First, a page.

How do students want to use tech on campus?
More than two-thirds of college students prefer face-to-face learning. But some—such as students who work 40 or more hours a week, who are married, or who have a physical or learning disability—would rather take more online classes, according to a new study released by the Educause Center for Analysis and Research.
But fewer of the 40,000 students surveyed said classroom use of their personal devices, such as laptops and smartphones, was encouraged by faculty. Students also gave low ratings to Wi-Fi in residence halls and outdoor campus spaces, according to the report, which gauged the use of technology in academic settings.
Online success tools, such as those related to degree planning, academic support and counseling, are becoming increasingly popular, the report showed.
“To know which student success tools are the most useful to students, what factors shape their preferences for the environments in which they learn, or how well we are meeting the accessible technology needs of today’s students, we have to ask the students themselves,” D. Christopher Brooks, Educause’s director of research, said in a statement on the report.
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The report, not surprisingly, recommended that administrators upgrade Wi-Fi in housing and outdoor areas. They can do this by using dual-network configurations and installing more weatherproof outdoor access points with directional antennas.
Campus leaders should also study analytics to get a better understanding of student demographics that may influence their preference for in-person or online learning.
Nearly three in four colleges offer Wi-Fi throughout more than 80% of their campuses, according to the “ACUHO-I 2019 State of ResNet Report,” University Business reported in July. One in 3 colleges now offer 7GB or more.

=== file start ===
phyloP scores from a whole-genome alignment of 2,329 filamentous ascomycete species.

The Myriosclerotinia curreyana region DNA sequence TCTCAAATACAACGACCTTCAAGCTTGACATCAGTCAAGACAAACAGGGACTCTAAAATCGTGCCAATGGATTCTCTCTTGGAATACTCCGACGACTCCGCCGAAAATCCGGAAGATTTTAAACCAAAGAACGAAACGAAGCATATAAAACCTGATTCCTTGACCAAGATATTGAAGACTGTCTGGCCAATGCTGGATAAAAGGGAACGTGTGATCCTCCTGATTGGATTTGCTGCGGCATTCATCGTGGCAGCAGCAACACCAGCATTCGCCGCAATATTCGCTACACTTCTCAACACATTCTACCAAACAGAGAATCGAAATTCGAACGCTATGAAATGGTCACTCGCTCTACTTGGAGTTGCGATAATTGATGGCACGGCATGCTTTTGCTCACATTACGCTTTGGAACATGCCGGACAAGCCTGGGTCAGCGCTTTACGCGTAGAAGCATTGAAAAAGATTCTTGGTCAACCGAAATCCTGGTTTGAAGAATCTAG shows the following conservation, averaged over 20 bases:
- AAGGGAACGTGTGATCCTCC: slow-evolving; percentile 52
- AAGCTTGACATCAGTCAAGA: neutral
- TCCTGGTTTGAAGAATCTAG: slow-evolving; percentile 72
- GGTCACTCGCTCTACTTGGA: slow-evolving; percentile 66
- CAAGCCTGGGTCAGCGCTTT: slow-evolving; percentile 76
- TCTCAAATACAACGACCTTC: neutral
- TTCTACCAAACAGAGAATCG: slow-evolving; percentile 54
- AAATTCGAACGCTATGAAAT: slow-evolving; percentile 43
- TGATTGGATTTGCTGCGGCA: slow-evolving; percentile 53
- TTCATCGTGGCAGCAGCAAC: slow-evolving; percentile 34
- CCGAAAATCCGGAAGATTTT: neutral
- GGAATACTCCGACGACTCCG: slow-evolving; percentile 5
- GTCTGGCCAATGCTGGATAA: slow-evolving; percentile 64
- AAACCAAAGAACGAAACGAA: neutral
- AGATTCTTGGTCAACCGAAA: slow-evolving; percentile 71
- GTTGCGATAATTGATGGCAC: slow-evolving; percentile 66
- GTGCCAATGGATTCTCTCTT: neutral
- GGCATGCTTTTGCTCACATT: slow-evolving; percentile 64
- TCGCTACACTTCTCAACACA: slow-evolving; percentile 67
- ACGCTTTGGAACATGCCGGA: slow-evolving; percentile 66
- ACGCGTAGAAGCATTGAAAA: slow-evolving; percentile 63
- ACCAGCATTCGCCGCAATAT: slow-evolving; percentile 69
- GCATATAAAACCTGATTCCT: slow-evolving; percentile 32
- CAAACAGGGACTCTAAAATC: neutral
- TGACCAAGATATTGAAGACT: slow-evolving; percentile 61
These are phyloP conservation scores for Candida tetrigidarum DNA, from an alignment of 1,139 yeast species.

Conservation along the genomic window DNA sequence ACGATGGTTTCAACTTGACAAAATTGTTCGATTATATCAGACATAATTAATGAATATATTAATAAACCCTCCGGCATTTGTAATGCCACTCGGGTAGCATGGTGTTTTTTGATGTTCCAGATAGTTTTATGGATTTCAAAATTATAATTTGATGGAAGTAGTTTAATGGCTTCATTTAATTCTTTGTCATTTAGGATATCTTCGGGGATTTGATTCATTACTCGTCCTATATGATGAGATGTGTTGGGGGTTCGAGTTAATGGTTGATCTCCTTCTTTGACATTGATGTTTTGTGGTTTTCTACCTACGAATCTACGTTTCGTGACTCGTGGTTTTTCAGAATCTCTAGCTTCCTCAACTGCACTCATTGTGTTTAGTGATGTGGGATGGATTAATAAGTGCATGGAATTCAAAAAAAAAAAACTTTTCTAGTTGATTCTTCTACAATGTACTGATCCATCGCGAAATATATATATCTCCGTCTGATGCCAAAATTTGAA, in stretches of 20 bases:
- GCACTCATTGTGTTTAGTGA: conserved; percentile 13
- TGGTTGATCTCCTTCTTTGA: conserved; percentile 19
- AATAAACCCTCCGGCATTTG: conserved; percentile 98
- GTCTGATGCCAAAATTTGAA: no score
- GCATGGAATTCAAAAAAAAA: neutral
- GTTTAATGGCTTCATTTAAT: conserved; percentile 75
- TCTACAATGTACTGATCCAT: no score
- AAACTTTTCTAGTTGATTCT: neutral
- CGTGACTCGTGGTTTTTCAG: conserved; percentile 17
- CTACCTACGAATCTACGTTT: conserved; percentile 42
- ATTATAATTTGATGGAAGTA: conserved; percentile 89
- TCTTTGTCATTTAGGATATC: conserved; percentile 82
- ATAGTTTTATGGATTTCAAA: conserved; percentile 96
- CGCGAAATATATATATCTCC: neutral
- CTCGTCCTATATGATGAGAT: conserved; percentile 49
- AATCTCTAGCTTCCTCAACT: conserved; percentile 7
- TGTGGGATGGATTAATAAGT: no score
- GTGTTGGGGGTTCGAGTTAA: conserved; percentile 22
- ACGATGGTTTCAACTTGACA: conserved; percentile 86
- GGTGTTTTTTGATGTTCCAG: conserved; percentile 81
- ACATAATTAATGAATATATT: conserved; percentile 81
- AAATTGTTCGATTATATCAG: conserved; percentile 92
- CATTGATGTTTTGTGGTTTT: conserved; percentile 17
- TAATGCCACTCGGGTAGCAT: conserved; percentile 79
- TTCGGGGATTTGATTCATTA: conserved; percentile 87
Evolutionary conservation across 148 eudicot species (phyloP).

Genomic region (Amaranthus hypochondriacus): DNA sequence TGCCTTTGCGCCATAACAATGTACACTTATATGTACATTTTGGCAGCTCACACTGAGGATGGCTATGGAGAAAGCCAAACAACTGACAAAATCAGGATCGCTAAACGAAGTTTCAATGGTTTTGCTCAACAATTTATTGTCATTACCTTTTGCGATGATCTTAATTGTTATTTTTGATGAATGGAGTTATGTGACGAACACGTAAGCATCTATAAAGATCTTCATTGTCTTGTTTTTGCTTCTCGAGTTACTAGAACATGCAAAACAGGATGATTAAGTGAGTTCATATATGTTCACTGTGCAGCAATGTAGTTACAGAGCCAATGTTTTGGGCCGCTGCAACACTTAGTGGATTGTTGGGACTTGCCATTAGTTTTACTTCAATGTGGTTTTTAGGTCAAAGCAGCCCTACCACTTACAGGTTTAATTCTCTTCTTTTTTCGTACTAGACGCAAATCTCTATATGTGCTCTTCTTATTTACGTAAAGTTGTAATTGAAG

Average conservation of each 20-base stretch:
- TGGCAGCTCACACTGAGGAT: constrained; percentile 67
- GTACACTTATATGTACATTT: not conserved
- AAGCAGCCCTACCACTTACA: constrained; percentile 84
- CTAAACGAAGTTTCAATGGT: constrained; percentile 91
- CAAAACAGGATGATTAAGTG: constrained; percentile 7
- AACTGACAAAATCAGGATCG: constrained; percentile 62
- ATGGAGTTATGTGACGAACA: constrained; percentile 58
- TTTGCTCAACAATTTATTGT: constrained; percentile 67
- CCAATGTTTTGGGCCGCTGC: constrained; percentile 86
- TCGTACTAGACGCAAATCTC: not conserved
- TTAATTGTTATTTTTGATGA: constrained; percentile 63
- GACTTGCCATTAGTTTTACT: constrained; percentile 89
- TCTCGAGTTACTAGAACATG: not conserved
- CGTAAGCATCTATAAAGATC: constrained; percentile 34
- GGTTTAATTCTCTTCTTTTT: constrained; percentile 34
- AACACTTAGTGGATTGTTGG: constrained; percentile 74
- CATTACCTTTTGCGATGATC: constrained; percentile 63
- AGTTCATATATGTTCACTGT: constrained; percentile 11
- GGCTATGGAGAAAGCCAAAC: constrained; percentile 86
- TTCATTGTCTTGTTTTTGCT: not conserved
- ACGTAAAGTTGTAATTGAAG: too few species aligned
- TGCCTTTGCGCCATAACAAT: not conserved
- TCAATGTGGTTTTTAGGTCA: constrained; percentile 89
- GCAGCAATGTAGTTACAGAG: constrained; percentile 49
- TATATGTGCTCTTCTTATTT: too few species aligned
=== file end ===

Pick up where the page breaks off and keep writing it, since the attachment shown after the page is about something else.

“As more and more devices and wearables enter the market, it’s difficult to imagine that higher bandwidth isn’t at least on the minds of IT staff at most campuses,” Mary DeNiro, CEO of ACUHO-I, told UB.
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The Educause report also encouraged administrators to allow students to use their preferred devices in the classroom. Administrators can provide faculty extra professional development on integrating these devices into instruction.
More colleges are boosting tech infrastructure around “informal learning spaces” where students do work on their own devices, UB reported this summer.
Laura Lucas, the learning spaces manager at St. Edward’s University in Austin, took advantage of restaurant-style booths installed in the hallways of a historic campus building as part of its renovation. The booths were created for student collaboration, and Lucas turned them into “immersive pods” by adding wireless projection screens.
“The students found them within days of the building being opened, and they have not vacated them since,” says Lucas, who presented on informal learning spaces at UB Tech® 2019.
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